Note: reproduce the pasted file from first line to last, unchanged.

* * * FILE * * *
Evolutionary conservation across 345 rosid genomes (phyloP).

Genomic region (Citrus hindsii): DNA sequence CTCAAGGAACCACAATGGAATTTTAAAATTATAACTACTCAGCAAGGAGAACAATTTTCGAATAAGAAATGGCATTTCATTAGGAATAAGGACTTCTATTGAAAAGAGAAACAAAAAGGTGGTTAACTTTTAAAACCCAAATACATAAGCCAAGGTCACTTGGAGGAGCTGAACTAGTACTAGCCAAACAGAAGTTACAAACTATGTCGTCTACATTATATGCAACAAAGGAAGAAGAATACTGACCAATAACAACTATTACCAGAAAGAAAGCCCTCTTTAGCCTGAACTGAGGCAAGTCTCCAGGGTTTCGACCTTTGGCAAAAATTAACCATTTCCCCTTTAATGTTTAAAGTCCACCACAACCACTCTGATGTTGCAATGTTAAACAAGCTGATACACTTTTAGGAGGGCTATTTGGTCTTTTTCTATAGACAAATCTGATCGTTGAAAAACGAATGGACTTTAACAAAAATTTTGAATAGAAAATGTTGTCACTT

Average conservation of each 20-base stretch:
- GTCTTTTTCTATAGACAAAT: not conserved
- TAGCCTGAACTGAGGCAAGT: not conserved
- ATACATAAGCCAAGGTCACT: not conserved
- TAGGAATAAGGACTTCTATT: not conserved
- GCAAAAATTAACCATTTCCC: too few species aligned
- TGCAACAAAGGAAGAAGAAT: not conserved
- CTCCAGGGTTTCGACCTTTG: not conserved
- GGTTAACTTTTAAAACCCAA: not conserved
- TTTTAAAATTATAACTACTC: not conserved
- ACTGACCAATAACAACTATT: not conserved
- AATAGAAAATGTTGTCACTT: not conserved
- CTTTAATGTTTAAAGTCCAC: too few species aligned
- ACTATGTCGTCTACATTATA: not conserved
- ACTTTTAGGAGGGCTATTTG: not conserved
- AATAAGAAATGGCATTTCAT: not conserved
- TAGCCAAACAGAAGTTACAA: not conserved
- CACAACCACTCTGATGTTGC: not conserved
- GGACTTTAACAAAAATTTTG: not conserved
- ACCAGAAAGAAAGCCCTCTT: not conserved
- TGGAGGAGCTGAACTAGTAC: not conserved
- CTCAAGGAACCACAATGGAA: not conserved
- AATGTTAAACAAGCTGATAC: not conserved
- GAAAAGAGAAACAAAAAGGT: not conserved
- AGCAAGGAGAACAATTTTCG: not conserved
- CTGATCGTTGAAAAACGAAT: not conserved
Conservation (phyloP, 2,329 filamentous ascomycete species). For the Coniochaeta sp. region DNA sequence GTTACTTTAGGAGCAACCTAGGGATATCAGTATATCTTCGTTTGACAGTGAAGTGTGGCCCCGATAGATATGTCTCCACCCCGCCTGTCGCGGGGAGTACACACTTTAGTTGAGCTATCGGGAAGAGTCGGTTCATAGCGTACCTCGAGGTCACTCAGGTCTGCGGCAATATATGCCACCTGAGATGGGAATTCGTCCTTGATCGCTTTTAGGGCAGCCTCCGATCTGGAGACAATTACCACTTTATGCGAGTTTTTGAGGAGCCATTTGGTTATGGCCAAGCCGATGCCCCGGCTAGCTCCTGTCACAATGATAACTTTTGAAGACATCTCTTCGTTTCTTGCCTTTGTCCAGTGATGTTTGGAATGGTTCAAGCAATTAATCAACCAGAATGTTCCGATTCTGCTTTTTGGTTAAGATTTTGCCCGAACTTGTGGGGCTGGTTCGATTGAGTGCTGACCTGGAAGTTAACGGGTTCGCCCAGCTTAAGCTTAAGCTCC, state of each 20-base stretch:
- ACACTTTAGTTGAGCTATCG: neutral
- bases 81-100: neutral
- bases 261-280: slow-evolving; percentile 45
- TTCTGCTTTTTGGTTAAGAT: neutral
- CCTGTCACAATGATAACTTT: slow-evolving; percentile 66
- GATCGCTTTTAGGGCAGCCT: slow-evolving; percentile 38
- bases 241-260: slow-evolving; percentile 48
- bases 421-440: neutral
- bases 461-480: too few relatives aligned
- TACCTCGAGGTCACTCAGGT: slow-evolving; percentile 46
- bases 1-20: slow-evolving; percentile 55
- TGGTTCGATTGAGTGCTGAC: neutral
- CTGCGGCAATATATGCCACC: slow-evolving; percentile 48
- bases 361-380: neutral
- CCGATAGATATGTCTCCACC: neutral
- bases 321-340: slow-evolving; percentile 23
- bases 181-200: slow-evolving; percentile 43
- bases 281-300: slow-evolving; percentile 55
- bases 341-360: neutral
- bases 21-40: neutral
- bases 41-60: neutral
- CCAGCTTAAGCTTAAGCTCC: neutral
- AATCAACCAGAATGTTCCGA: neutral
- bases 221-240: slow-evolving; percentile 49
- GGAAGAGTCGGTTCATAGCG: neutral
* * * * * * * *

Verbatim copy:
Evolutionary conservation across 345 rosid genomes (phyloP).

Genomic region (Citrus hindsii): DNA sequence CTCAAGGAACCACAATGGAATTTTAAAATTATAACTACTCAGCAAGGAGAACAATTTTCGAATAAGAAATGGCATTTCATTAGGAATAAGGACTTCTATTGAAAAGAGAAACAAAAAGGTGGTTAACTTTTAAAACCCAAATACATAAGCCAAGGTCACTTGGAGGAGCTGAACTAGTACTAGCCAAACAGAAGTTACAAACTATGTCGTCTACATTATATGCAACAAAGGAAGAAGAATACTGACCAATAACAACTATTACCAGAAAGAAAGCCCTCTTTAGCCTGAACTGAGGCAAGTCTCCAGGGTTTCGACCTTTGGCAAAAATTAACCATTTCCCCTTTAATGTTTAAAGTCCACCACAACCACTCTGATGTTGCAATGTTAAACAAGCTGATACACTTTTAGGAGGGCTATTTGGTCTTTTTCTATAGACAAATCTGATCGTTGAAAAACGAATGGACTTTAACAAAAATTTTGAATAGAAAATGTTGTCACTT

Average conservation of each 20-base stretch:
- GTCTTTTTCTATAGACAAAT: not conserved
- TAGCCTGAACTGAGGCAAGT: not conserved
- ATACATAAGCCAAGGTCACT: not conserved
- TAGGAATAAGGACTTCTATT: not conserved
- GCAAAAATTAACCATTTCCC: too few species aligned
- TGCAACAAAGGAAGAAGAAT: not conserved
- CTCCAGGGTTTCGACCTTTG: not conserved
- GGTTAACTTTTAAAACCCAA: not conserved
- TTTTAAAATTATAACTACTC: not conserved
- ACTGACCAATAACAACTATT: not conserved
- AATAGAAAATGTTGTCACTT: not conserved
- CTTTAATGTTTAAAGTCCAC: too few species aligned
- ACTATGTCGTCTACATTATA: not conserved
- ACTTTTAGGAGGGCTATTTG: not conserved
- AATAAGAAATGGCATTTCAT: not conserved
- TAGCCAAACAGAAGTTACAA: not conserved
- CACAACCACTCTGATGTTGC: not conserved
- GGACTTTAACAAAAATTTTG: not conserved
- ACCAGAAAGAAAGCCCTCTT: not conserved
- TGGAGGAGCTGAACTAGTAC: not conserved
- CTCAAGGAACCACAATGGAA: not conserved
- AATGTTAAACAAGCTGATAC: not conserved
- GAAAAGAGAAACAAAAAGGT: not conserved
- AGCAAGGAGAACAATTTTCG: not conserved
- CTGATCGTTGAAAAACGAAT: not conserved
Conservation (phyloP, 2,329 filamentous ascomycete species). For the Coniochaeta sp. region DNA sequence GTTACTTTAGGAGCAACCTAGGGATATCAGTATATCTTCGTTTGACAGTGAAGTGTGGCCCCGATAGATATGTCTCCACCCCGCCTGTCGCGGGGAGTACACACTTTAGTTGAGCTATCGGGAAGAGTCGGTTCATAGCGTACCTCGAGGTCACTCAGGTCTGCGGCAATATATGCCACCTGAGATGGGAATTCGTCCTTGATCGCTTTTAGGGCAGCCTCCGATCTGGAGACAATTACCACTTTATGCGAGTTTTTGAGGAGCCATTTGGTTATGGCCAAGCCGATGCCCCGGCTAGCTCCTGTCACAATGATAACTTTTGAAGACATCTCTTCGTTTCTTGCCTTTGTCCAGTGATGTTTGGAATGGTTCAAGCAATTAATCAACCAGAATGTTCCGATTCTGCTTTTTGGTTAAGATTTTGCCCGAACTTGTGGGGCTGGTTCGATTGAGTGCTGACCTGGAAGTTAACGGGTTCGCCCAGCTTAAGCTTAAGCTCC, state of each 20-base stretch:
- ACACTTTAGTTGAGCTATCG: neutral
- bases 81-100: neutral
- bases 261-280: slow-evolving; percentile 45
- TTCTGCTTTTTGGTTAAGAT: neutral
- CCTGTCACAATGATAACTTT: slow-evolving; percentile 66
- GATCGCTTTTAGGGCAGCCT: slow-evolving; percentile 38
- bases 241-260: slow-evolving; percentile 48
- bases 421-440: neutral
- bases 461-480: too few relatives aligned
- TACCTCGAGGTCACTCAGGT: slow-evolving; percentile 46
- bases 1-20: slow-evolving; percentile 55
- TGGTTCGATTGAGTGCTGAC: neutral
- CTGCGGCAATATATGCCACC: slow-evolving; percentile 48
- bases 361-380: neutral
- CCGATAGATATGTCTCCACC: neutral
- bases 321-340: slow-evolving; percentile 23
- bases 181-200: slow-evolving; percentile 43
- bases 281-300: slow-evolving; percentile 55
- bases 341-360: neutral
- bases 21-40: neutral
- bases 41-60: neutral
- CCAGCTTAAGCTTAAGCTCC: neutral
- AATCAACCAGAATGTTCCGA: neutral
- bases 221-240: slow-evolving; percentile 49
- GGAAGAGTCGGTTCATAGCG: neutral